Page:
October 6, 2016
appeal from the Superior Court of New Jersey, Chancery
Division, Passaic County, Docket No. F-27321-09.
Richard A. Herman argued the cause for appellants.
Patel argued the cause for respondent (Law Office of Rajan
Patel and Blank Rome LLP, attorneys; Mr. Patel, on the
Judges Fuentes, Carroll, and Gooden Brown.
Louisa Wuebbens and David Wuebbens appeal from companion
orders entered by the Chancery Division on January 5, 2015,
granting partial summary judgment to plaintiff Ocwen Loan
Servicing, LLC,  and denying defendants' motion for
summary judgment. Applying equitable principles recognized by
this court in Sovereign Bank v. Gillis, 432
N.J.Super. 36 (App. Div. 2013), Judge Margaret Mary McVeigh
granted plaintiff's mortgage a lien priority over
defendants' life estates in the mortgaged property. We
affirm both orders, substantially for the reasons articulated
by Judge McVeigh in her well-reasoned written opinion of
January 5, 2015.
essential facts are undisputed. By deed dated November 12,
2004, defendants conveyed their residential property in
Little Falls to their daughter, Marla Wuebbens Quinn.
Defendants retained a life estate in the property, and agreed
to remain responsible for the maintenance and upkeep of the
property, to pay all taxes assessed upon the property, and to
maintain adequate insurance.
December 2, 2005, Marla Wuebbens Quinn, her husband, Thomas
Francis Quinn, and defendants executed a $260, 000 mortgage
on the property in favor of IndyMac Bank, F.S.B. (the 2005
mortgage). The mortgage loan had a thirty-year term through
December 2035, with an adjustable interest rate initially set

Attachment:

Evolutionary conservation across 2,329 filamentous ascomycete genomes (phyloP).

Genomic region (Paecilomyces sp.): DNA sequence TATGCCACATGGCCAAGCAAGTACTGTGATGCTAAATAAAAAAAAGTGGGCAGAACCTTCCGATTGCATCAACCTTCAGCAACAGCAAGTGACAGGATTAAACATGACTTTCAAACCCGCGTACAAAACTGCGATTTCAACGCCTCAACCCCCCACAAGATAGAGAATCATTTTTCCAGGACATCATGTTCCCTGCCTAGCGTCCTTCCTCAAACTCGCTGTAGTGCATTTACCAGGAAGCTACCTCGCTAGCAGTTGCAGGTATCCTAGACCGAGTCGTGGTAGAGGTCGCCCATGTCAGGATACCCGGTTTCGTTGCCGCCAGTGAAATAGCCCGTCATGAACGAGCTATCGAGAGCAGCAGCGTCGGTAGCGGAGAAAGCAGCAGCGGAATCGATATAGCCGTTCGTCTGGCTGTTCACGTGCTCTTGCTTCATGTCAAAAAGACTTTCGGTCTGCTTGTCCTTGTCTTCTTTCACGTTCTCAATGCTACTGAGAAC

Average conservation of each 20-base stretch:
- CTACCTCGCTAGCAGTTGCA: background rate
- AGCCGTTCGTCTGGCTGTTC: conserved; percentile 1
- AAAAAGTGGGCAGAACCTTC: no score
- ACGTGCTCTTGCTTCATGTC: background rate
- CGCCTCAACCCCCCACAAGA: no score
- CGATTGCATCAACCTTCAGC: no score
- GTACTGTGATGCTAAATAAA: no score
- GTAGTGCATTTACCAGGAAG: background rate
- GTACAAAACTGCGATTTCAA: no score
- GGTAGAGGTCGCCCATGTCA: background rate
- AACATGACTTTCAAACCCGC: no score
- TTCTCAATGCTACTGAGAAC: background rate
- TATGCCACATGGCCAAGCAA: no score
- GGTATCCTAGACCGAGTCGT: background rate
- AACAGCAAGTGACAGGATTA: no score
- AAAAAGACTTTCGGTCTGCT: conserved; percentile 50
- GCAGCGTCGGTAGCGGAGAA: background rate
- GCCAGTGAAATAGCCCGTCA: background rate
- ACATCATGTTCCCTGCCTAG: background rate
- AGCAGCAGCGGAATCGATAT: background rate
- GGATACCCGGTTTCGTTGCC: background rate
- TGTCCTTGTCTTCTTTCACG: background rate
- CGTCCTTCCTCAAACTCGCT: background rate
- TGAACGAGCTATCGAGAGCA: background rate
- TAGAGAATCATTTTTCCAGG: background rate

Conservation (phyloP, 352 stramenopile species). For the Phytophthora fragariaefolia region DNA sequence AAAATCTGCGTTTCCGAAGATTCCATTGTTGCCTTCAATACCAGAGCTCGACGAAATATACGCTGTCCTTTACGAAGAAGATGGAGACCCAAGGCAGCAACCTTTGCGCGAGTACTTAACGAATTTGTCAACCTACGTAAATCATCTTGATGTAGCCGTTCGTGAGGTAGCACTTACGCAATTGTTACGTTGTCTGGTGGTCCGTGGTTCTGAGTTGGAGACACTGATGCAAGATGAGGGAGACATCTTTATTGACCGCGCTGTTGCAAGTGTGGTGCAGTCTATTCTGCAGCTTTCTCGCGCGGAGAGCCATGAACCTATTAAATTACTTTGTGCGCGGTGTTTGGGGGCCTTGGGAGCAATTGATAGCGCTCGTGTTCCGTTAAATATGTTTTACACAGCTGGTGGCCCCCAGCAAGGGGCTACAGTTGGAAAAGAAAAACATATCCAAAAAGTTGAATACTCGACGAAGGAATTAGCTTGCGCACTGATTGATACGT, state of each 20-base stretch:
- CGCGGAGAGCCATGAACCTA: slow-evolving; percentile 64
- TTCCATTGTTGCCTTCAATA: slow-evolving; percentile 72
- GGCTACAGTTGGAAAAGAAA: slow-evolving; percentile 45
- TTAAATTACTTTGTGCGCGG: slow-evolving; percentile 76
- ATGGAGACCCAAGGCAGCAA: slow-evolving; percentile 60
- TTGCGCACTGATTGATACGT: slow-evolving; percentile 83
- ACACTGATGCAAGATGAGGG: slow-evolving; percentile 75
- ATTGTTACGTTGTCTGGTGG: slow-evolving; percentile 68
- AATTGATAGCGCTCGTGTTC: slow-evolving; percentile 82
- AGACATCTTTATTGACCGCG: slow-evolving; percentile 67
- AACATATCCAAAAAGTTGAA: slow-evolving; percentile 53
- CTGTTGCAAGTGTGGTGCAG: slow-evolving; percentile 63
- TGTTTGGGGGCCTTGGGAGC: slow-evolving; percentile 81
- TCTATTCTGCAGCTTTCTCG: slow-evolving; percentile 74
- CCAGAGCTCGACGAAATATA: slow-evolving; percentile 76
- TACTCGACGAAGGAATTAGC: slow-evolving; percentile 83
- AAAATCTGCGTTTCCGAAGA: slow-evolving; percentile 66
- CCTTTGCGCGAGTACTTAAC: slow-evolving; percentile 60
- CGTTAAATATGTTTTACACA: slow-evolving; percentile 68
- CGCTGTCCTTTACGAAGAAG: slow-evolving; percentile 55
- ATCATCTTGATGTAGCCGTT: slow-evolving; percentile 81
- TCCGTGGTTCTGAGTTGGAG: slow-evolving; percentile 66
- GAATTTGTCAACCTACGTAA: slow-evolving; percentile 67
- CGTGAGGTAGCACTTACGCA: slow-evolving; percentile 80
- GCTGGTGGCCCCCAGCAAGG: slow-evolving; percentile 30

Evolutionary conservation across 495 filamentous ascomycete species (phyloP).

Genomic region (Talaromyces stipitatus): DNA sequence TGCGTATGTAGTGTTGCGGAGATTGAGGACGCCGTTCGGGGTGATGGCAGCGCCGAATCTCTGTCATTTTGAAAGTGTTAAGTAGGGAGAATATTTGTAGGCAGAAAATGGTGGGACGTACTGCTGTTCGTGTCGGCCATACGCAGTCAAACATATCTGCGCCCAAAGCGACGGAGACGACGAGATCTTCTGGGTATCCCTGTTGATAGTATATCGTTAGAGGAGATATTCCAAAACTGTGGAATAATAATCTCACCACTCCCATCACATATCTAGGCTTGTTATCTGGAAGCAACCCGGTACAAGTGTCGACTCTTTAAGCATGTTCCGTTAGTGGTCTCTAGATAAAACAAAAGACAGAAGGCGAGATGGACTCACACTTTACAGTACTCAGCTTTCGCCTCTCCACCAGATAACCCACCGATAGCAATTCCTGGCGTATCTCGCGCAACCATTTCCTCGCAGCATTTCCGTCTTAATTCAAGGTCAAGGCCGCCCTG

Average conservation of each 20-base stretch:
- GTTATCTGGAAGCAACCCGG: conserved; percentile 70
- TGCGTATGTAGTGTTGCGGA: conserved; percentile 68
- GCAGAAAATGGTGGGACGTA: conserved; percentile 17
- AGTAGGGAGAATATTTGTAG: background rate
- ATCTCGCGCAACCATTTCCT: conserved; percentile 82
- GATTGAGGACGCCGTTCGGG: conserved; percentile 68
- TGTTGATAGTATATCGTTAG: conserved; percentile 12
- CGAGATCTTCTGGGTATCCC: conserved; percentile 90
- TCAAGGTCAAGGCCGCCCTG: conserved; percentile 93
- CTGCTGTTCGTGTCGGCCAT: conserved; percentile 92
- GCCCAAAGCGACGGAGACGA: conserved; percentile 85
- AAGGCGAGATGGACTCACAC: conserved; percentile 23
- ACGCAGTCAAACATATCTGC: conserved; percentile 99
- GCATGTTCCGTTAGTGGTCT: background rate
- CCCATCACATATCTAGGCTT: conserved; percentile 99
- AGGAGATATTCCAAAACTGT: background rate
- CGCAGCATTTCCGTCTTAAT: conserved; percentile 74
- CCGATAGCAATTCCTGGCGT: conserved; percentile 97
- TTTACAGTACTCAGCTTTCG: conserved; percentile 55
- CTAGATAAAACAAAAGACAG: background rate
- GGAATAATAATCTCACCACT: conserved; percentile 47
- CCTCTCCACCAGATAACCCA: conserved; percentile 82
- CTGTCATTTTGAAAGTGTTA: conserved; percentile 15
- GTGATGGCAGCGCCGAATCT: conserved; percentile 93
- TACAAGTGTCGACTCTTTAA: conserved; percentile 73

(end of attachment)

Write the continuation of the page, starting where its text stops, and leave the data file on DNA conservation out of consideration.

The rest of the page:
at 1.000% and a maximum cap not to exceed 9.700%. The
mortgage further provided that, because the borrowers were
initially only making limited monthly payments, the addition
of unpaid interest could increase the principal balance to
110% of the $260, 000 loan amount, or $286, 000.
September 21, 2007, Marla Wuebbens Quinn refinanced the
existing mortgage loan by executing a $380, 000 note and
mortgage in favor of IndyMac (the 2007 mortgage). Plaintiff
alleges, and defendants do not dispute, that the title
commitment obtained by IndyMac did not disclose the recorded
life estates held by defendants. Consequently, the title
commitment did not require defendants to execute the 2007
mortgage, and they did not do so. The new mortgage loan had a
thirty-year term, through October 2037, and provided for a
fixed annual interest rate of 6.625%.
title commitment did reveal the existence of two open
mortgages encumbering the property: its own 2005 mortgage,
and a $60, 000 second mortgage executed by the Quinns in 2006
in favor of another lender. Both mortgages were satisfied out
of the proceeds of the 2007 mortgage loan, with Indymac
receiving $265, 269.45 to satisfy the 2005 mortgage, and the
second lender receiving $57, 305.59 to discharge its
mortgage. As a result, the 2007 mortgage to Indymac, signed
only by Marla Wuebbens Quinn and not by defendants, became
the sole mortgage lien on the property.
2009, IndyMac filed a foreclosure action in the Chancery
Division against the Quinns on the defaulted 2007 mortgage.
Subsequent amendments to the complaint by IndyMac's
assignees added defendants as parties to the action and,
among other things, sought to equitably subrogate
defendants' life estate interests in the property to
cross-motions for summary judgment, plaintiff sought an
adjudication that defendants' life estates in the
property were subject and subordinate to the lien of
plaintiff's 2007 mortgage, plus taxes and insurance
advanced by plaintiff and its predecessors while the loan was
in default. In turn, defendants sought dismissal of the
foreclosure complaint against them on the grounds that they
did not sign the 2007 mortgage nor pledge their life estates
in connection with the 2007 loan refinancing.
the "equitable principles of Gillis" and
the principles of replacement and modification recognized in
the Restatement (Third) of Property - Mortgages
(1997) ("the Third Restatement"), Judge
McVeigh granted plaintiff's motion and denied
defendants' motion. Specifically, the judge permitted
plaintiff to step into the shoes of its prior mortgage which
its own funds satisfied. However, the judge
"capped" the amount of plaintiff's priority at
$260, 000, and ruled that "[t]o the extent that the
 refinance exceeds the value of the  mortgage,
such a portion of the refinance does not maintain
priority" over defendants' life estates. Judge